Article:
“Can I have a high-fidelity, virtual representation of my machine, and all of my assets,” says Chotai, emphasizing the questions at the heart of the so-called Industrial Internet. “And then can I take that information and knowledge, bring it back and look at my entire fleet of assets?”
Predicting grid performance
A smart network of machines is a holy grail pursued by a range of tech companies across heavy industries like energy, healthcare and transportation. By 2025, the World Economic Forum estimates that the digital transformation of the electricity sector alone will be worth $1.3 trillion across the globe.
Much of that value is in predictive forecasting. If a piece of software can tell an energy company that a substation is going to fail a week before it does, that piece of information can help avoid a costly fallout.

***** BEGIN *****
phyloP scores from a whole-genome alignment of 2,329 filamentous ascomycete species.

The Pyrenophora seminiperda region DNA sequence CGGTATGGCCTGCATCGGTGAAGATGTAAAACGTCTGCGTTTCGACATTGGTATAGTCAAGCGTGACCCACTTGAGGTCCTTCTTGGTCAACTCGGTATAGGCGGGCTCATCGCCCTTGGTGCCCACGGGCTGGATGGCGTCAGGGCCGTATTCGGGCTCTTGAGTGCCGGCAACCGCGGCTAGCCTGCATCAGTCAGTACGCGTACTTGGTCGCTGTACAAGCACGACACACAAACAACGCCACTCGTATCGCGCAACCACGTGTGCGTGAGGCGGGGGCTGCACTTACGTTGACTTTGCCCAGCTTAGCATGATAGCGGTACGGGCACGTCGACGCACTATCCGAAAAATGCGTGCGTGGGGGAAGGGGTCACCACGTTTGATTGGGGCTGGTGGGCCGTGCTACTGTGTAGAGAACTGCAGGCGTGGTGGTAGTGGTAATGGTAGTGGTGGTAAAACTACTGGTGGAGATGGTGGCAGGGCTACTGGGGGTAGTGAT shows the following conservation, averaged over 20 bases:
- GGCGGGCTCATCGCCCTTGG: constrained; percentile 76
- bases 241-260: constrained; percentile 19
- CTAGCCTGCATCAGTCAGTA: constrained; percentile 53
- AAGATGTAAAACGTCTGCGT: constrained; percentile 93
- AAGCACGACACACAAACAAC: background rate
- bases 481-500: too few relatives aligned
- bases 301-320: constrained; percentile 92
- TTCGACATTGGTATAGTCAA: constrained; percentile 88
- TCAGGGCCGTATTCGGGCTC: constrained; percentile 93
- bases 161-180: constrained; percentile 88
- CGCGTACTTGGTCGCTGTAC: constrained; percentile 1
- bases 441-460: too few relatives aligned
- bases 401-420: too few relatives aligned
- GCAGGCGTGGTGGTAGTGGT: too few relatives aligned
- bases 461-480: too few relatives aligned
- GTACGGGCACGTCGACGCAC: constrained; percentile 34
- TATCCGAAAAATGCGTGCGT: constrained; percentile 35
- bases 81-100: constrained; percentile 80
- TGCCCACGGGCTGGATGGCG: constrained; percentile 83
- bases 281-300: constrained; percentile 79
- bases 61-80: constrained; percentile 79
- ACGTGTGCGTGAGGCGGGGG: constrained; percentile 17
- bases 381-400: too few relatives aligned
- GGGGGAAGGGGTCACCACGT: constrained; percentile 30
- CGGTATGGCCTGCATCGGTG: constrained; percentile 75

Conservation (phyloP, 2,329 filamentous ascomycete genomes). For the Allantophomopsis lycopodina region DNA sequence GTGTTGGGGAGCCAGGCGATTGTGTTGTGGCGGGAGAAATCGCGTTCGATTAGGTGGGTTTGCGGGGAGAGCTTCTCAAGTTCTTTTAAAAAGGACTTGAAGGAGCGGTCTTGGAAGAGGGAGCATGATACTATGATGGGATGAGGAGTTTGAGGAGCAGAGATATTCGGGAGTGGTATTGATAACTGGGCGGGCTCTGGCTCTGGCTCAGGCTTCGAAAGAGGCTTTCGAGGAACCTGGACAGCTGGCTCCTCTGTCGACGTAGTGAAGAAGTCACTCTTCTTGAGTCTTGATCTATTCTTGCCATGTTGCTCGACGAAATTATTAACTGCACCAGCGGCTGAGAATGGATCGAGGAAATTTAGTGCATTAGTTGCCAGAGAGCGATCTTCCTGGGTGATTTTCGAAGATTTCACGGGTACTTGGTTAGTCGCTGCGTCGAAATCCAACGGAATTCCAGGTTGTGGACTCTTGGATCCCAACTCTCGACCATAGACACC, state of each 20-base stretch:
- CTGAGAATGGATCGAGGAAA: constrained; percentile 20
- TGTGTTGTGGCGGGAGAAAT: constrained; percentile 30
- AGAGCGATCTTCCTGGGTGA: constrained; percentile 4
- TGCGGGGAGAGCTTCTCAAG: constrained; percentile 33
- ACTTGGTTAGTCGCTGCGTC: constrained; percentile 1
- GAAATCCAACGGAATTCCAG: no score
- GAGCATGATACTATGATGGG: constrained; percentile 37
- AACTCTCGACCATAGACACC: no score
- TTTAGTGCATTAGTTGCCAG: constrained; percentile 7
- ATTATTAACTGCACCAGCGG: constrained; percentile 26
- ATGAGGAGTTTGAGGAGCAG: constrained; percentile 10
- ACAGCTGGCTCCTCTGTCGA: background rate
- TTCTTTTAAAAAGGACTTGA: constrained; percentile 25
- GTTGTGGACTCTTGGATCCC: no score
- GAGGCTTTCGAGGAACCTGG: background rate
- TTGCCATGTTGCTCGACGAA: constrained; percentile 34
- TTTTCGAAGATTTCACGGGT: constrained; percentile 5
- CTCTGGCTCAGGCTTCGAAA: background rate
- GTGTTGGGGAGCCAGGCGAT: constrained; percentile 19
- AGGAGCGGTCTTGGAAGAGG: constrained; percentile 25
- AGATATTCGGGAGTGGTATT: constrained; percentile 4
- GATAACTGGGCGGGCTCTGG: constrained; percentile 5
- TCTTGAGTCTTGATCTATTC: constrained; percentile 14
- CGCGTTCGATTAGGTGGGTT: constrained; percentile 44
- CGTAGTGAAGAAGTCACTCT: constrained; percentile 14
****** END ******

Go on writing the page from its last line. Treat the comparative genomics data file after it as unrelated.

Earlier this month, GE also rolled out the latest release of its Predix-based Digital Power Plant software, which uses algorithms to describe and predict potential failures in gas, steam and nuclear plants. According to GE, the technology can reduce unplanned downtime by up to 5 percent, reduce false positive alerts by up to 75 percent and reduce operational costs by up to 25 percent.
Predictive forecasting is also critical for a grid that increasingly relies on distributed, intermittent energy sources like wind and solar power. Grid operators must constantly take into account current and future weather conditions and demand curves to know whether to ramp up production or scale it back.
If smart meters can convert consumers into data points on the demand side, the hope is that so-called “edge-to-cloud” software like Predix can help turn terawatts into terabytes on the supply side.